• “A Talk to Teachers,” a speech by James Baldwin
  • “James Baldwin’s Lesson for Teachers in a Time of Turmoil,” an article by Clint Smith

After reading the texts I provide with the essential question in mind, students begin to formulate an answer, which will become the claim in their argumentative essay. They then branch out on their own, seeking more research to support their argument, and occasionally adjusting their claim as they discover more evidence.

The instructions for the final paper are simple. It must include:

  • a thesis in the introduction that answers the essential question: What is wrong with our educational system, and what changes can we make to improve it?,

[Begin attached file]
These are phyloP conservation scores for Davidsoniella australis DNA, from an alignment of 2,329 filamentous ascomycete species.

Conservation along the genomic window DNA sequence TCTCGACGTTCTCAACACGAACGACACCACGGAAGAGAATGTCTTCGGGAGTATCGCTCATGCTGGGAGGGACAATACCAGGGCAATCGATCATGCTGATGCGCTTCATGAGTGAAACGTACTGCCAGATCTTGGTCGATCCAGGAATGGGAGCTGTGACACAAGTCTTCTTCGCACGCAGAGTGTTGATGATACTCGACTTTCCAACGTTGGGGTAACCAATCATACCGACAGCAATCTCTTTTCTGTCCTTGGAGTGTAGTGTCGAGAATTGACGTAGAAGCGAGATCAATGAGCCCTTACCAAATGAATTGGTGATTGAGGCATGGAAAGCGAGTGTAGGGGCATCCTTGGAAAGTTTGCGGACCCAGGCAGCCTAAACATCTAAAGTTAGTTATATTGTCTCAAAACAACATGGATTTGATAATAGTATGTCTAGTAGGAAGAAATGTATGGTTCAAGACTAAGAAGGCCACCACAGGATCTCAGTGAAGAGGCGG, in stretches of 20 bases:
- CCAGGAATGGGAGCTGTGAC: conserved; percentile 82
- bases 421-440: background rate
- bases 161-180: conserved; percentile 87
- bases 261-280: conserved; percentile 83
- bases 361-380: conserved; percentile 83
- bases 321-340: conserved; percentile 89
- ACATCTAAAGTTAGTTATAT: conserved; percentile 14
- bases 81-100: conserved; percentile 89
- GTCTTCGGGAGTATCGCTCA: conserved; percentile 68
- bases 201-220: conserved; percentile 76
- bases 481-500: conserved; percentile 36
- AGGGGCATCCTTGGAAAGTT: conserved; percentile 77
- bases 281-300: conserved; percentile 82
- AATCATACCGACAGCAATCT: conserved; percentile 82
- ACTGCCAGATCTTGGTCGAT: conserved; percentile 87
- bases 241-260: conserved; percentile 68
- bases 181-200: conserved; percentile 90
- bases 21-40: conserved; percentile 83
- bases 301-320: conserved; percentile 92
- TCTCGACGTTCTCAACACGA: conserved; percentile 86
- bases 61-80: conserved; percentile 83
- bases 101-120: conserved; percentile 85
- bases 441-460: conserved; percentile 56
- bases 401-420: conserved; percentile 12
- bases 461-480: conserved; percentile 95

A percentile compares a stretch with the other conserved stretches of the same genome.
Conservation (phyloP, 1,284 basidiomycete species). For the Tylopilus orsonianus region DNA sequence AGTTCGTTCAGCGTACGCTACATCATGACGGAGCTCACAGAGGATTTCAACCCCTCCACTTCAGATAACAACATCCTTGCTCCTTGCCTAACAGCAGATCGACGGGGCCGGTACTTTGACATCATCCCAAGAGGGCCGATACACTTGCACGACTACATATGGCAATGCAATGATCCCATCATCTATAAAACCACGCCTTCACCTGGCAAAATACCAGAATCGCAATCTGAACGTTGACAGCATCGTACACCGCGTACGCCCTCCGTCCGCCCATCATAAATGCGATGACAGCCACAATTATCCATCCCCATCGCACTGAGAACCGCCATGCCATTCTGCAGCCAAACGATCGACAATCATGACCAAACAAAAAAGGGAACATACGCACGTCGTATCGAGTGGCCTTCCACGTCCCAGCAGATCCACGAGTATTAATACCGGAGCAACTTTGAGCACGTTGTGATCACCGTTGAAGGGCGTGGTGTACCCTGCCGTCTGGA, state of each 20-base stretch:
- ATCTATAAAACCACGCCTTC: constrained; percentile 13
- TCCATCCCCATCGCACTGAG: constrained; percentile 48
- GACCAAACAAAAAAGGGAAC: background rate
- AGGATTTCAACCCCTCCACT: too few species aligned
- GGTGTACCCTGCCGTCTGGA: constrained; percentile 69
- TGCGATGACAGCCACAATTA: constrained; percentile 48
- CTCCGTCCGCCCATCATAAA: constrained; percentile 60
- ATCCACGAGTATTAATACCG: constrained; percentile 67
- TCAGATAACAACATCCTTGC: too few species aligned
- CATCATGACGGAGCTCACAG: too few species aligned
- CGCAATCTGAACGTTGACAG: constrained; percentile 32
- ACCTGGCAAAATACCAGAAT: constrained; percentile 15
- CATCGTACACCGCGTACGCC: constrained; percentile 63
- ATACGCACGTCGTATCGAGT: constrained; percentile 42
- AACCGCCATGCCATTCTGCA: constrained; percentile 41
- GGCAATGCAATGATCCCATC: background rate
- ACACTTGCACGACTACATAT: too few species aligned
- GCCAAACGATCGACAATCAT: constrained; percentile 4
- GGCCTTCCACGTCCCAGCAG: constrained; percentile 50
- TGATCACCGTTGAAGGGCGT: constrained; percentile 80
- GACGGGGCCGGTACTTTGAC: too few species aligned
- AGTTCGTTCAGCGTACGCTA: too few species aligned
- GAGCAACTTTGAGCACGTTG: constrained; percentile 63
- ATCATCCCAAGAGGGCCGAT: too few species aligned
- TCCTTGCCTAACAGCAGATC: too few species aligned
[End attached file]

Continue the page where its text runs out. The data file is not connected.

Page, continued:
• evidence in the body paragraphs to support their claim from multiple sources, including the ones we read as a class and ones they found on their own, and
  • students’ own commentary explaining how the evidence supports their argumentative claim.

The resulting papers are refreshingly full of students’ own ideas and reasoning and free of the stilted repetition of facts, summaries, and half-page quotes that I used to dread when collecting essays. When given the opportunity to make real-life connections and choose what they will write about, my students astound me with their engagement in and ownership of the writing process, and reading their work is now a whole lot more rewarding.

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  • Literacy
  • Student Engagement
  • Student Voice
  • English Language Arts
  • 9-12 High School